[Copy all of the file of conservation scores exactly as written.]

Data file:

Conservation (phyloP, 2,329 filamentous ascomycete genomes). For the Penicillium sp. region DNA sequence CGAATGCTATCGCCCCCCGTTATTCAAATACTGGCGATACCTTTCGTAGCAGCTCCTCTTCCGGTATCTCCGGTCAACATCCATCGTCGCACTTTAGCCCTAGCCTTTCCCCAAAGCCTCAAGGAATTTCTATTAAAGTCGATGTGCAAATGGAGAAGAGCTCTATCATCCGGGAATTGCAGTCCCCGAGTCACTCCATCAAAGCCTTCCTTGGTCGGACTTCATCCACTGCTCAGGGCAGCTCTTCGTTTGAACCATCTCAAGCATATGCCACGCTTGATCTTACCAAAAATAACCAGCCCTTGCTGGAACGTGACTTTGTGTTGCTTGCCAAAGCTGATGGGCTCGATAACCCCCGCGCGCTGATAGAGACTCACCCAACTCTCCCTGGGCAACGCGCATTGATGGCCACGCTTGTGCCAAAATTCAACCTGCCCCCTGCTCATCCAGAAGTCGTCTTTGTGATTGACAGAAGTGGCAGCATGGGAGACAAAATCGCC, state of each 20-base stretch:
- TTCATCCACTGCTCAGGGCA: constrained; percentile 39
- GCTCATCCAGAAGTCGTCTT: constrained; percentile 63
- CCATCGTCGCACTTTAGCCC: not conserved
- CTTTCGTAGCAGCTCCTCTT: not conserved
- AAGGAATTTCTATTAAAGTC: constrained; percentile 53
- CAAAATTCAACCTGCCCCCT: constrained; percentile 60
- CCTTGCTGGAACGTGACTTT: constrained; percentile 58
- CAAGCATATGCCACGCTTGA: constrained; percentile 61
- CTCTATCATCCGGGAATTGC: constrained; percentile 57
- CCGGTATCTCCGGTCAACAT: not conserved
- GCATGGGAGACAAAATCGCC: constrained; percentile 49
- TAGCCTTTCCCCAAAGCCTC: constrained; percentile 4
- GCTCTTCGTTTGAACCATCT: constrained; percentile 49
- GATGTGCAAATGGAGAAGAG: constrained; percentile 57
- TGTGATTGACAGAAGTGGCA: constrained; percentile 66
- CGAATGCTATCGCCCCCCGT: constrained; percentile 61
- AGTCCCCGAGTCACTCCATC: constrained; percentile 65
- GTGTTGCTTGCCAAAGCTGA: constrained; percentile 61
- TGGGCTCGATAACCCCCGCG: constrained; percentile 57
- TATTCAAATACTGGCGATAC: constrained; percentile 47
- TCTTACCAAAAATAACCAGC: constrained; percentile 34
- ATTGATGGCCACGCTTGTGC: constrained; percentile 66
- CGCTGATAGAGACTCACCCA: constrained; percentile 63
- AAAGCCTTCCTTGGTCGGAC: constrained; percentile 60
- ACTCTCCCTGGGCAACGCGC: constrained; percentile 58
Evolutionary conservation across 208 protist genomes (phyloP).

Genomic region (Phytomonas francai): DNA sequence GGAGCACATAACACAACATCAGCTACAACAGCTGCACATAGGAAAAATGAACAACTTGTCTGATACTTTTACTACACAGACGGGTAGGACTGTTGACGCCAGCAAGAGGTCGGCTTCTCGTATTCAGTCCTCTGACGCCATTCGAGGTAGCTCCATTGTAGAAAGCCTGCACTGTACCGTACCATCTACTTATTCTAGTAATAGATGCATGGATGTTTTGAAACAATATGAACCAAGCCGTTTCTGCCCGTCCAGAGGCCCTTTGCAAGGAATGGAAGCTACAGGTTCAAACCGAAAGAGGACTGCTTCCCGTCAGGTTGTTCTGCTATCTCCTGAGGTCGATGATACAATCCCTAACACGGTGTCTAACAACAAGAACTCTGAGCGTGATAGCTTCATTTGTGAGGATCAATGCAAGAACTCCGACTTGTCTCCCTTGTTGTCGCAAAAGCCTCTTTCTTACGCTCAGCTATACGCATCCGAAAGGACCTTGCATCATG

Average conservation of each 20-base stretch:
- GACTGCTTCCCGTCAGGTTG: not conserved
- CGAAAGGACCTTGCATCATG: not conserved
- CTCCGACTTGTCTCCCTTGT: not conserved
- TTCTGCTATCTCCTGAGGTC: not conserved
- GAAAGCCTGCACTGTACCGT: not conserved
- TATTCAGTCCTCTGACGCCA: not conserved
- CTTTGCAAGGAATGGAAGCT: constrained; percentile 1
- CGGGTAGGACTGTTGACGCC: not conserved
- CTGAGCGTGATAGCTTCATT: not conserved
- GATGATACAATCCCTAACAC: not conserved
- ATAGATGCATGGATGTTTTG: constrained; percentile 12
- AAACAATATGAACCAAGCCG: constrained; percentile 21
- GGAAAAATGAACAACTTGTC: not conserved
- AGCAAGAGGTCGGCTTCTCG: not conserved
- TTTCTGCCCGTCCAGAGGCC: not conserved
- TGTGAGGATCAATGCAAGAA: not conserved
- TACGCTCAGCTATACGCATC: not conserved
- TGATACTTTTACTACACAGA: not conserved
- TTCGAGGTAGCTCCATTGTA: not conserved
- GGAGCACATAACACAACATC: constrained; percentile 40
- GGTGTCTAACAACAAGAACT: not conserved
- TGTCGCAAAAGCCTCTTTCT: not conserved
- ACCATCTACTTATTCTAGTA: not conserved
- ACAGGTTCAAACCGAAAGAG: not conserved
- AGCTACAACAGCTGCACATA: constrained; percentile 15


Conservation (phyloP, 2,329 filamentous ascomycete genomes). For the Penicillium sp. region DNA sequence CGAATGCTATCGCCCCCCGTTATTCAAATACTGGCGATACCTTTCGTAGCAGCTCCTCTTCCGGTATCTCCGGTCAACATCCATCGTCGCACTTTAGCCCTAGCCTTTCCCCAAAGCCTCAAGGAATTTCTATTAAAGTCGATGTGCAAATGGAGAAGAGCTCTATCATCCGGGAATTGCAGTCCCCGAGTCACTCCATCAAAGCCTTCCTTGGTCGGACTTCATCCACTGCTCAGGGCAGCTCTTCGTTTGAACCATCTCAAGCATATGCCACGCTTGATCTTACCAAAAATAACCAGCCCTTGCTGGAACGTGACTTTGTGTTGCTTGCCAAAGCTGATGGGCTCGATAACCCCCGCGCGCTGATAGAGACTCACCCAACTCTCCCTGGGCAACGCGCATTGATGGCCACGCTTGTGCCAAAATTCAACCTGCCCCCTGCTCATCCAGAAGTCGTCTTTGTGATTGACAGAAGTGGCAGCATGGGAGACAAAATCGCC, state of each 20-base stretch:
- TTCATCCACTGCTCAGGGCA: constrained; percentile 39
- GCTCATCCAGAAGTCGTCTT: constrained; percentile 63
- CCATCGTCGCACTTTAGCCC: not conserved
- CTTTCGTAGCAGCTCCTCTT: not conserved
- AAGGAATTTCTATTAAAGTC: constrained; percentile 53
- CAAAATTCAACCTGCCCCCT: constrained; percentile 60
- CCTTGCTGGAACGTGACTTT: constrained; percentile 58
- CAAGCATATGCCACGCTTGA: constrained; percentile 61
- CTCTATCATCCGGGAATTGC: constrained; percentile 57
- CCGGTATCTCCGGTCAACAT: not conserved
- GCATGGGAGACAAAATCGCC: constrained; percentile 49
- TAGCCTTTCCCCAAAGCCTC: constrained; percentile 4
- GCTCTTCGTTTGAACCATCT: constrained; percentile 49
- GATGTGCAAATGGAGAAGAG: constrained; percentile 57
- TGTGATTGACAGAAGTGGCA: constrained; percentile 66
- CGAATGCTATCGCCCCCCGT: constrained; percentile 61
- AGTCCCCGAGTCACTCCATC: constrained; percentile 65
- GTGTTGCTTGCCAAAGCTGA: constrained; percentile 61
- TGGGCTCGATAACCCCCGCG: constrained; percentile 57
- TATTCAAATACTGGCGATAC: constrained; percentile 47
- TCTTACCAAAAATAACCAGC: constrained; percentile 34
- ATTGATGGCCACGCTTGTGC: constrained; percentile 66
- CGCTGATAGAGACTCACCCA: constrained; percentile 63
- AAAGCCTTCCTTGGTCGGAC: constrained; percentile 60
- ACTCTCCCTGGGCAACGCGC: constrained; percentile 58
Evolutionary conservation across 208 protist genomes (phyloP).

Genomic region (Phytomonas francai): DNA sequence GGAGCACATAACACAACATCAGCTACAACAGCTGCACATAGGAAAAATGAACAACTTGTCTGATACTTTTACTACACAGACGGGTAGGACTGTTGACGCCAGCAAGAGGTCGGCTTCTCGTATTCAGTCCTCTGACGCCATTCGAGGTAGCTCCATTGTAGAAAGCCTGCACTGTACCGTACCATCTACTTATTCTAGTAATAGATGCATGGATGTTTTGAAACAATATGAACCAAGCCGTTTCTGCCCGTCCAGAGGCCCTTTGCAAGGAATGGAAGCTACAGGTTCAAACCGAAAGAGGACTGCTTCCCGTCAGGTTGTTCTGCTATCTCCTGAGGTCGATGATACAATCCCTAACACGGTGTCTAACAACAAGAACTCTGAGCGTGATAGCTTCATTTGTGAGGATCAATGCAAGAACTCCGACTTGTCTCCCTTGTTGTCGCAAAAGCCTCTTTCTTACGCTCAGCTATACGCATCCGAAAGGACCTTGCATCATG

Average conservation of each 20-base stretch:
- GACTGCTTCCCGTCAGGTTG: not conserved
- CGAAAGGACCTTGCATCATG: not conserved
- CTCCGACTTGTCTCCCTTGT: not conserved
- TTCTGCTATCTCCTGAGGTC: not conserved
- GAAAGCCTGCACTGTACCGT: not conserved
- TATTCAGTCCTCTGACGCCA: not conserved
- CTTTGCAAGGAATGGAAGCT: constrained; percentile 1
- CGGGTAGGACTGTTGACGCC: not conserved
- CTGAGCGTGATAGCTTCATT: not conserved
- GATGATACAATCCCTAACAC: not conserved
- ATAGATGCATGGATGTTTTG: constrained; percentile 12
- AAACAATATGAACCAAGCCG: constrained; percentile 21
- GGAAAAATGAACAACTTGTC: not conserved
- AGCAAGAGGTCGGCTTCTCG: not conserved
- TTTCTGCCCGTCCAGAGGCC: not conserved
- TGTGAGGATCAATGCAAGAA: not conserved
- TACGCTCAGCTATACGCATC: not conserved
- TGATACTTTTACTACACAGA: not conserved
- TTCGAGGTAGCTCCATTGTA: not conserved
- GGAGCACATAACACAACATC: constrained; percentile 40
- GGTGTCTAACAACAAGAACT: not conserved
- TGTCGCAAAAGCCTCTTTCT: not conserved
- ACCATCTACTTATTCTAGTA: not conserved
- ACAGGTTCAAACCGAAAGAG: not conserved
- AGCTACAACAGCTGCACATA: constrained; percentile 15